In fact, after completing my Congressional Fellowship, I have decided to further expand my impact and learning as an Executive Branch Fellow with a placement in the National Science Foundation (NSF). I am also excited to report that, from last year to this year, the number of fellows who have come from a mathematical field has more than doubled! As a proud member of this group of outstanding fellows, I interviewed for a wide range of interesting opportunities involving work in data analytics, modeling, program evaluation, science diplomacy, outreach, and STEM education. Here’s everything that you need to know to apply:

Congressional Fellowships: In addition to applying for a Congressional Fellowship through the AMS, AAAS also sponsors two Congressional Fellows each year. If you are interested in working in Congress, I recommend that you apply for both opportunities to increase your chances. I also encourage you to stop by the AMS Congressional Fellowship Information Session (Friday January 12, 4:30-6:30 in Room 11B on the upper level of the San Diego Convention Center) at the upcoming Joint Mathematics Meeting…But don’t wait to apply!!

AAAS Congressional Fellowship: Deadline: November 1, 2017 Apply Here

AMS Congressional Fellowship:  Deadline: February 15, 2018 Apply Here

Executive Branch Fellowships: The same application is used for both the AAAS sponsored Congressional Fellowship and Executive Branch Fellowship programs (if you happen to have a J.D. or legal experience, it also offers a Judicial Branch Fellowship). You can apply for up to two programs, so you can apply for both the Congressional Fellowship and the Executive Branch Fellowship or either on its own. The deadline to apply for fellowships that begin in September 2018 is fast approaching, so start your application now!!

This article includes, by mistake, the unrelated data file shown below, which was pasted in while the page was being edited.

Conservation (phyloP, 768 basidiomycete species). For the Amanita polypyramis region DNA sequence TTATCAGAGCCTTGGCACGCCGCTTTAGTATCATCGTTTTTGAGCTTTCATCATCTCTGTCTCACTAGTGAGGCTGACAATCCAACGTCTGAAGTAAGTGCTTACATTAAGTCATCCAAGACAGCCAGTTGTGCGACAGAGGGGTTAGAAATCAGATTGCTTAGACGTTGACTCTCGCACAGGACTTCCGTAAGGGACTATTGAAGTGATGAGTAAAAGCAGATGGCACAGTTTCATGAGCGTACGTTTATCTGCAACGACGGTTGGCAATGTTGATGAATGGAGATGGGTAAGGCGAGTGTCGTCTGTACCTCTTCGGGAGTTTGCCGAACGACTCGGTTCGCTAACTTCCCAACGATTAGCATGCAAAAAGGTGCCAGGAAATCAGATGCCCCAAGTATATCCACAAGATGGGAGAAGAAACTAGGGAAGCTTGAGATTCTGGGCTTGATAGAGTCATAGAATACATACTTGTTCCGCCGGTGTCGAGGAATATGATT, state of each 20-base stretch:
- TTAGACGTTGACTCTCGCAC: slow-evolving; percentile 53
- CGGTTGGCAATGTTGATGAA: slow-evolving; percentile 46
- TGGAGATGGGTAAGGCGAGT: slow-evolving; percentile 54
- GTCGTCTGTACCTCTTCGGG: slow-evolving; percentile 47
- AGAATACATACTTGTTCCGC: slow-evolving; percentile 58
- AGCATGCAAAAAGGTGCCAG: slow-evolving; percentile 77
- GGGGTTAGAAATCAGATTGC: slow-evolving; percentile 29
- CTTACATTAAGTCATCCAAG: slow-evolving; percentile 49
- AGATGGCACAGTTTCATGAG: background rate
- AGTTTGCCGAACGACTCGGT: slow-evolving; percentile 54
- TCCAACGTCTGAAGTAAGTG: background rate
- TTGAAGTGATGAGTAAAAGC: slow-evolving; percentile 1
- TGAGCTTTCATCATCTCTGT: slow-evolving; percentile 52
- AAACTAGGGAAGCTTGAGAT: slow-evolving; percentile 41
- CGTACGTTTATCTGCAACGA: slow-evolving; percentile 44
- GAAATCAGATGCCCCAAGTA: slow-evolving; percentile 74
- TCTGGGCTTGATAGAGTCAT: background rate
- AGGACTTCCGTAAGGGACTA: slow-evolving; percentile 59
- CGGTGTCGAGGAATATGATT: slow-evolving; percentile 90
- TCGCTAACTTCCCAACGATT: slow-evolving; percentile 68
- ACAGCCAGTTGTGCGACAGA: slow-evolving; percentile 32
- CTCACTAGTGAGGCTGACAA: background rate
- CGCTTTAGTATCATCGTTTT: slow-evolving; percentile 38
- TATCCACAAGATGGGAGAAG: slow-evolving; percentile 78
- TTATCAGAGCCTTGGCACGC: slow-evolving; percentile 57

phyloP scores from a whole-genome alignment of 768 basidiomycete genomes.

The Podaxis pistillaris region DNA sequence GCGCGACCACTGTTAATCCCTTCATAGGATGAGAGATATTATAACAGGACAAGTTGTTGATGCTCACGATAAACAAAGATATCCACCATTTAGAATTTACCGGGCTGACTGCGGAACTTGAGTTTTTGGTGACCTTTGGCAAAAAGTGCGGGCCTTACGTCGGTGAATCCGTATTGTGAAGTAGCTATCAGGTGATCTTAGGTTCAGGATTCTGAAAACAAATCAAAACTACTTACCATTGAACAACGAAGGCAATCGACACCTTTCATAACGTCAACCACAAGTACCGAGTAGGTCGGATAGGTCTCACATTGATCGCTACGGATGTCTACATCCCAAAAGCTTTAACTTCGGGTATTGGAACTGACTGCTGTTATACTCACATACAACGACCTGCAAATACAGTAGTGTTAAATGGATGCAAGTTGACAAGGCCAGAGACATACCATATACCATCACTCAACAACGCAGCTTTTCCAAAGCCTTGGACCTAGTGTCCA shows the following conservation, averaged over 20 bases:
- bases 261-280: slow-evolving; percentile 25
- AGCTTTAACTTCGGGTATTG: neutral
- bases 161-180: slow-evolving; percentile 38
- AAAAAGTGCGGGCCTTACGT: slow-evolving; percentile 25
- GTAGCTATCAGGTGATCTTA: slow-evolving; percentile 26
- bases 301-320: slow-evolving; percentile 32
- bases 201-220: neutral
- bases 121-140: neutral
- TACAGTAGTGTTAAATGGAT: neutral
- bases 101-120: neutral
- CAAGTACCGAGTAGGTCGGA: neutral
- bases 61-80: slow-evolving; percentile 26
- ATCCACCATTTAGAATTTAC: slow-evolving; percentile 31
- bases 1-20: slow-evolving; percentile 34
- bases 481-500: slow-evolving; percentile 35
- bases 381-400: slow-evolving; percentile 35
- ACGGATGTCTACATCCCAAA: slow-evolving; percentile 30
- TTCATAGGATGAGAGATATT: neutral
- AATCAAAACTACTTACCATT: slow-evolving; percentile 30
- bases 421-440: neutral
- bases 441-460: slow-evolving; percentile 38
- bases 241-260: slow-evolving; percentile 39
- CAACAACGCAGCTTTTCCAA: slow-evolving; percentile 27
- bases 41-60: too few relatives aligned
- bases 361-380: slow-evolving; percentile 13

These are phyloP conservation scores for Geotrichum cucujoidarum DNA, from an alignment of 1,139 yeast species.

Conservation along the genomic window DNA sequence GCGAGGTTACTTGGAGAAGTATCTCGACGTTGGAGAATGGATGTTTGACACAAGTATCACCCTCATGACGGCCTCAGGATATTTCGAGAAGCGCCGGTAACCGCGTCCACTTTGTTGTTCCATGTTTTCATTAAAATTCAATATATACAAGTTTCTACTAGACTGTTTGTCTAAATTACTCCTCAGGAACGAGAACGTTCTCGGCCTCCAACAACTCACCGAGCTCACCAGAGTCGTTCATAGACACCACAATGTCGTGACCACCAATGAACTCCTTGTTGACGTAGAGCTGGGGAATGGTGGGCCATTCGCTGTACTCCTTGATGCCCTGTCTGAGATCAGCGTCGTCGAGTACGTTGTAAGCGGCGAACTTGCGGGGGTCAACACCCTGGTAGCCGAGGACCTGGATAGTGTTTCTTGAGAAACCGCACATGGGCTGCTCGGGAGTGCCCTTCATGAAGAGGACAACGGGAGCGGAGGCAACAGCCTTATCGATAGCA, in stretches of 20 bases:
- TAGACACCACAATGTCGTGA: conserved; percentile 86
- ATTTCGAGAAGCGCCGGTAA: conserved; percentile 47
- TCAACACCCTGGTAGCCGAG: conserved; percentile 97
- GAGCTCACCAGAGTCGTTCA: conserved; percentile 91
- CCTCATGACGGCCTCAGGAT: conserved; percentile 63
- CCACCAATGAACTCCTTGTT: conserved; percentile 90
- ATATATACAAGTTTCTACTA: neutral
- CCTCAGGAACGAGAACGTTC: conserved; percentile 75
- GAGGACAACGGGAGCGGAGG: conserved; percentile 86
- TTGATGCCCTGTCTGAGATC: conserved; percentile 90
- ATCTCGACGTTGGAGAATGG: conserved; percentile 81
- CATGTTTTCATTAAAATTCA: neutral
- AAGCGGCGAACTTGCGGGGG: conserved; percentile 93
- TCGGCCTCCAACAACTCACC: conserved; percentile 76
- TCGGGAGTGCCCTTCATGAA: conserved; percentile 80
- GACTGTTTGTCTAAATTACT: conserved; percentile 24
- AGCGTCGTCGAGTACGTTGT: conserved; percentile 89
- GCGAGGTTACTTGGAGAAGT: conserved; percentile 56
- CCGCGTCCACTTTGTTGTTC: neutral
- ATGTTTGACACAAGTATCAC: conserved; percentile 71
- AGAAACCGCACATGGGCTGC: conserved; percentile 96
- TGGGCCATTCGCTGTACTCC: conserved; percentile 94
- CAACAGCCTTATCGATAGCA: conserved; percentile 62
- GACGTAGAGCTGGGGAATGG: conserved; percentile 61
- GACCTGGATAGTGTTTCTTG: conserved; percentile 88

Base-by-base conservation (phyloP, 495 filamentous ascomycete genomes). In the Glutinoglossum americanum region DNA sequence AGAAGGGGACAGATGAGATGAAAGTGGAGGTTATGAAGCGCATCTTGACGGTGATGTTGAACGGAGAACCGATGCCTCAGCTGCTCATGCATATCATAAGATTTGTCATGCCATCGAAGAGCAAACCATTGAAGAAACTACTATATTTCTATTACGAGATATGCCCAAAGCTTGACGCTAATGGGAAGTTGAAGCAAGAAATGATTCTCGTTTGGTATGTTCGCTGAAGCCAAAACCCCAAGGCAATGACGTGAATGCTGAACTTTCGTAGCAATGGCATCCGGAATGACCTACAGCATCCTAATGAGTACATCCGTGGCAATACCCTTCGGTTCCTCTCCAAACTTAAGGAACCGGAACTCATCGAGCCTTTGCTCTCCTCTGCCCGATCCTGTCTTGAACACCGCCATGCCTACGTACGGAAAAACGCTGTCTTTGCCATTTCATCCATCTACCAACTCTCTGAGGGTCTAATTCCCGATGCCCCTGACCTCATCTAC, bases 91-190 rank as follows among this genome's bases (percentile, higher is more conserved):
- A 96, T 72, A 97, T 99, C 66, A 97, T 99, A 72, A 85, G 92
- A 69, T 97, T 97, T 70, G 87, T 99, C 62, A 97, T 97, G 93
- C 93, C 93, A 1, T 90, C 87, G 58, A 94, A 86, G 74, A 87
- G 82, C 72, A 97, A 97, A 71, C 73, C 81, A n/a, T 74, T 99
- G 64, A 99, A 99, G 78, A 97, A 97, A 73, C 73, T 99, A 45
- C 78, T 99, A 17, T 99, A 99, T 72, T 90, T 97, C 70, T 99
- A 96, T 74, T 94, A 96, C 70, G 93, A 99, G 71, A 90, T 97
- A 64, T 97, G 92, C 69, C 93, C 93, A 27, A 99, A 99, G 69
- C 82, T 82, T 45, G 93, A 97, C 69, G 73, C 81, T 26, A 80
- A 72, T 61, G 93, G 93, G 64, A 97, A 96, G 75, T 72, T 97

Deadline: November 1, 2017 Apply Here

If you have questions about any of these fellowship programs, or you’re interested in applying, please feel free to contact me (Catherine) by e-mail.

About Karen Saxe

Karen Saxe is Director of the AMS Office of Government Relations which works to connect the mathematics community with Washington decision-makers who affect mathematics research and education. Over many years she has contributed much time to the AMS, MAA, and AWM, including service as vice president of the MAA and in policy and advocacy work with all three. She was the 2013-2014 AMS Congressional Fellow, working for Senator Al Franken on education issues, with focus on higher education and STEM education. In Minnesota she has served on the Citizens Redistricting Commission following the 2010 census and serves on the Common Cause Minnesota Redistricting Leadership Circle. She has three children and, when not at work especially enjoys being with them and reading, hiking and sharing good food and wine and beer with family and friends.
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1 Response to Spend a year, or two, in Washington D.C.! Applications due soon!

  1. Ro Millham says:

    So very proud of you Catherine, but miss you!!!